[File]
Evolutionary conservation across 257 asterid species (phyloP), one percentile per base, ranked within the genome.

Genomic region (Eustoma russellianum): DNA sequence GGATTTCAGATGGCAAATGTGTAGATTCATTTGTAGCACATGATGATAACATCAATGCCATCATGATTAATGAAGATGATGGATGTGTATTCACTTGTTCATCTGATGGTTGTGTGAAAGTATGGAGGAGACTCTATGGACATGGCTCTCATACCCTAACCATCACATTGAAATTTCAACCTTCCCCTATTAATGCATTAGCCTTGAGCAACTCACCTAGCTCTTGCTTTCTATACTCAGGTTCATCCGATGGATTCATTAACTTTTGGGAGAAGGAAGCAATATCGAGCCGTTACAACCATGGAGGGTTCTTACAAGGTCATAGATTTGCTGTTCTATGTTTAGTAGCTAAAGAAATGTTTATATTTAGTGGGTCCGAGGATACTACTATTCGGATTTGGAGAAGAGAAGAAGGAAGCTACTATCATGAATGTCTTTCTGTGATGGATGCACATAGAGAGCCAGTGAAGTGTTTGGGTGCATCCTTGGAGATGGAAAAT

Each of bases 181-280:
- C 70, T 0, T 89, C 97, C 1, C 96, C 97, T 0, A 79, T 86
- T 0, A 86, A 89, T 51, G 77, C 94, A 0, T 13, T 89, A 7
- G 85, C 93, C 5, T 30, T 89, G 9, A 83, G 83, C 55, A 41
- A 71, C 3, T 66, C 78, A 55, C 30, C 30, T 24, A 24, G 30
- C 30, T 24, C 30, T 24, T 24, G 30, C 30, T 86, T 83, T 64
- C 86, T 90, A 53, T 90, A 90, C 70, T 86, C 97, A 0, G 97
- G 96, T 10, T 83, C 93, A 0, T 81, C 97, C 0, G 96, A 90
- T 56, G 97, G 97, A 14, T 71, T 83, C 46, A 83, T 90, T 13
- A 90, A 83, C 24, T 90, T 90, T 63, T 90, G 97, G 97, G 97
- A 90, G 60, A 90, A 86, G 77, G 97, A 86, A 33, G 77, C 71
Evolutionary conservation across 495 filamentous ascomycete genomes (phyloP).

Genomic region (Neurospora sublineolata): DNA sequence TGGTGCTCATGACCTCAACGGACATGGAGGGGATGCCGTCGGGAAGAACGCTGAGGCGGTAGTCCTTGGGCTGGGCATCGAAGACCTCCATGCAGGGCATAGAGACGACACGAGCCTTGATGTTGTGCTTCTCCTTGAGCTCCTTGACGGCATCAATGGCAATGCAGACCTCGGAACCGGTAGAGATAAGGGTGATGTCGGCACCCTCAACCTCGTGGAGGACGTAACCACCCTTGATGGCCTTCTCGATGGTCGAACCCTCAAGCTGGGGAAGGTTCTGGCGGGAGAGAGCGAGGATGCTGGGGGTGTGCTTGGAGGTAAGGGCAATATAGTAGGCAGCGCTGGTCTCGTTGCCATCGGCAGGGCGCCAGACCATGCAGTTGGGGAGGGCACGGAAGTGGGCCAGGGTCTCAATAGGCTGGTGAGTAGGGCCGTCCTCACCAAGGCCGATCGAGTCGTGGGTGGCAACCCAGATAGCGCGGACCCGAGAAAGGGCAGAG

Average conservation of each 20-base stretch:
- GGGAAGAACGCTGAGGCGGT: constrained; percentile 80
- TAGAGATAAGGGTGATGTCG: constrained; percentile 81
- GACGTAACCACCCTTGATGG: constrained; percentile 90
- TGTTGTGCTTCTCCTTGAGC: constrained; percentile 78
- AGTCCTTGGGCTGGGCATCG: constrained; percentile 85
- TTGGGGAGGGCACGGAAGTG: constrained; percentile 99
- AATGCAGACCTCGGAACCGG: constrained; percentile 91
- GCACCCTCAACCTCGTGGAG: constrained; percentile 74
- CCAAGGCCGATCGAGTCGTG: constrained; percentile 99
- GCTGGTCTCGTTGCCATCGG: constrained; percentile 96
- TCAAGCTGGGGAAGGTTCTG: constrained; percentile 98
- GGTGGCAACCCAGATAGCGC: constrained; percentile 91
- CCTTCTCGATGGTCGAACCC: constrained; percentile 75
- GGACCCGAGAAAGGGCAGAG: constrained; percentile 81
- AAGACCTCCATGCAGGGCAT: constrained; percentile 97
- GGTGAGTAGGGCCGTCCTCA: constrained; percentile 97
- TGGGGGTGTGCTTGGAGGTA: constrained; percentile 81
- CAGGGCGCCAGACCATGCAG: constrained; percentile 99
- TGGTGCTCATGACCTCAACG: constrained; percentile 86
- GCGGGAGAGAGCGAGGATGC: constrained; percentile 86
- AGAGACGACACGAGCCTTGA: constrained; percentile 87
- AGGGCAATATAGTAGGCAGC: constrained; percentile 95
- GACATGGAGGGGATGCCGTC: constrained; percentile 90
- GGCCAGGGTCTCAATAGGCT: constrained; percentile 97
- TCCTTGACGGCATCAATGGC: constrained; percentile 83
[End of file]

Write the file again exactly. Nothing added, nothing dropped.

Evolutionary conservation across 257 asterid species (phyloP), one percentile per base, ranked within the genome.

Genomic region (Eustoma russellianum): DNA sequence GGATTTCAGATGGCAAATGTGTAGATTCATTTGTAGCACATGATGATAACATCAATGCCATCATGATTAATGAAGATGATGGATGTGTATTCACTTGTTCATCTGATGGTTGTGTGAAAGTATGGAGGAGACTCTATGGACATGGCTCTCATACCCTAACCATCACATTGAAATTTCAACCTTCCCCTATTAATGCATTAGCCTTGAGCAACTCACCTAGCTCTTGCTTTCTATACTCAGGTTCATCCGATGGATTCATTAACTTTTGGGAGAAGGAAGCAATATCGAGCCGTTACAACCATGGAGGGTTCTTACAAGGTCATAGATTTGCTGTTCTATGTTTAGTAGCTAAAGAAATGTTTATATTTAGTGGGTCCGAGGATACTACTATTCGGATTTGGAGAAGAGAAGAAGGAAGCTACTATCATGAATGTCTTTCTGTGATGGATGCACATAGAGAGCCAGTGAAGTGTTTGGGTGCATCCTTGGAGATGGAAAAT

Each of bases 181-280:
- C 70, T 0, T 89, C 97, C 1, C 96, C 97, T 0, A 79, T 86
- T 0, A 86, A 89, T 51, G 77, C 94, A 0, T 13, T 89, A 7
- G 85, C 93, C 5, T 30, T 89, G 9, A 83, G 83, C 55, A 41
- A 71, C 3, T 66, C 78, A 55, C 30, C 30, T 24, A 24, G 30
- C 30, T 24, C 30, T 24, T 24, G 30, C 30, T 86, T 83, T 64
- C 86, T 90, A 53, T 90, A 90, C 70, T 86, C 97, A 0, G 97
- G 96, T 10, T 83, C 93, A 0, T 81, C 97, C 0, G 96, A 90
- T 56, G 97, G 97, A 14, T 71, T 83, C 46, A 83, T 90, T 13
- A 90, A 83, C 24, T 90, T 90, T 63, T 90, G 97, G 97, G 97
- A 90, G 60, A 90, A 86, G 77, G 97, A 86, A 33, G 77, C 71
Evolutionary conservation across 495 filamentous ascomycete genomes (phyloP).

Genomic region (Neurospora sublineolata): DNA sequence TGGTGCTCATGACCTCAACGGACATGGAGGGGATGCCGTCGGGAAGAACGCTGAGGCGGTAGTCCTTGGGCTGGGCATCGAAGACCTCCATGCAGGGCATAGAGACGACACGAGCCTTGATGTTGTGCTTCTCCTTGAGCTCCTTGACGGCATCAATGGCAATGCAGACCTCGGAACCGGTAGAGATAAGGGTGATGTCGGCACCCTCAACCTCGTGGAGGACGTAACCACCCTTGATGGCCTTCTCGATGGTCGAACCCTCAAGCTGGGGAAGGTTCTGGCGGGAGAGAGCGAGGATGCTGGGGGTGTGCTTGGAGGTAAGGGCAATATAGTAGGCAGCGCTGGTCTCGTTGCCATCGGCAGGGCGCCAGACCATGCAGTTGGGGAGGGCACGGAAGTGGGCCAGGGTCTCAATAGGCTGGTGAGTAGGGCCGTCCTCACCAAGGCCGATCGAGTCGTGGGTGGCAACCCAGATAGCGCGGACCCGAGAAAGGGCAGAG

Average conservation of each 20-base stretch:
- GGGAAGAACGCTGAGGCGGT: constrained; percentile 80
- TAGAGATAAGGGTGATGTCG: constrained; percentile 81
- GACGTAACCACCCTTGATGG: constrained; percentile 90
- TGTTGTGCTTCTCCTTGAGC: constrained; percentile 78
- AGTCCTTGGGCTGGGCATCG: constrained; percentile 85
- TTGGGGAGGGCACGGAAGTG: constrained; percentile 99
- AATGCAGACCTCGGAACCGG: constrained; percentile 91
- GCACCCTCAACCTCGTGGAG: constrained; percentile 74
- CCAAGGCCGATCGAGTCGTG: constrained; percentile 99
- GCTGGTCTCGTTGCCATCGG: constrained; percentile 96
- TCAAGCTGGGGAAGGTTCTG: constrained; percentile 98
- GGTGGCAACCCAGATAGCGC: constrained; percentile 91
- CCTTCTCGATGGTCGAACCC: constrained; percentile 75
- GGACCCGAGAAAGGGCAGAG: constrained; percentile 81
- AAGACCTCCATGCAGGGCAT: constrained; percentile 97
- GGTGAGTAGGGCCGTCCTCA: constrained; percentile 97
- TGGGGGTGTGCTTGGAGGTA: constrained; percentile 81
- CAGGGCGCCAGACCATGCAG: constrained; percentile 99
- TGGTGCTCATGACCTCAACG: constrained; percentile 86
- GCGGGAGAGAGCGAGGATGC: constrained; percentile 86
- AGAGACGACACGAGCCTTGA: constrained; percentile 87
- AGGGCAATATAGTAGGCAGC: constrained; percentile 95
- GACATGGAGGGGATGCCGTC: constrained; percentile 90
- GGCCAGGGTCTCAATAGGCT: constrained; percentile 97
- TCCTTGACGGCATCAATGGC: constrained; percentile 83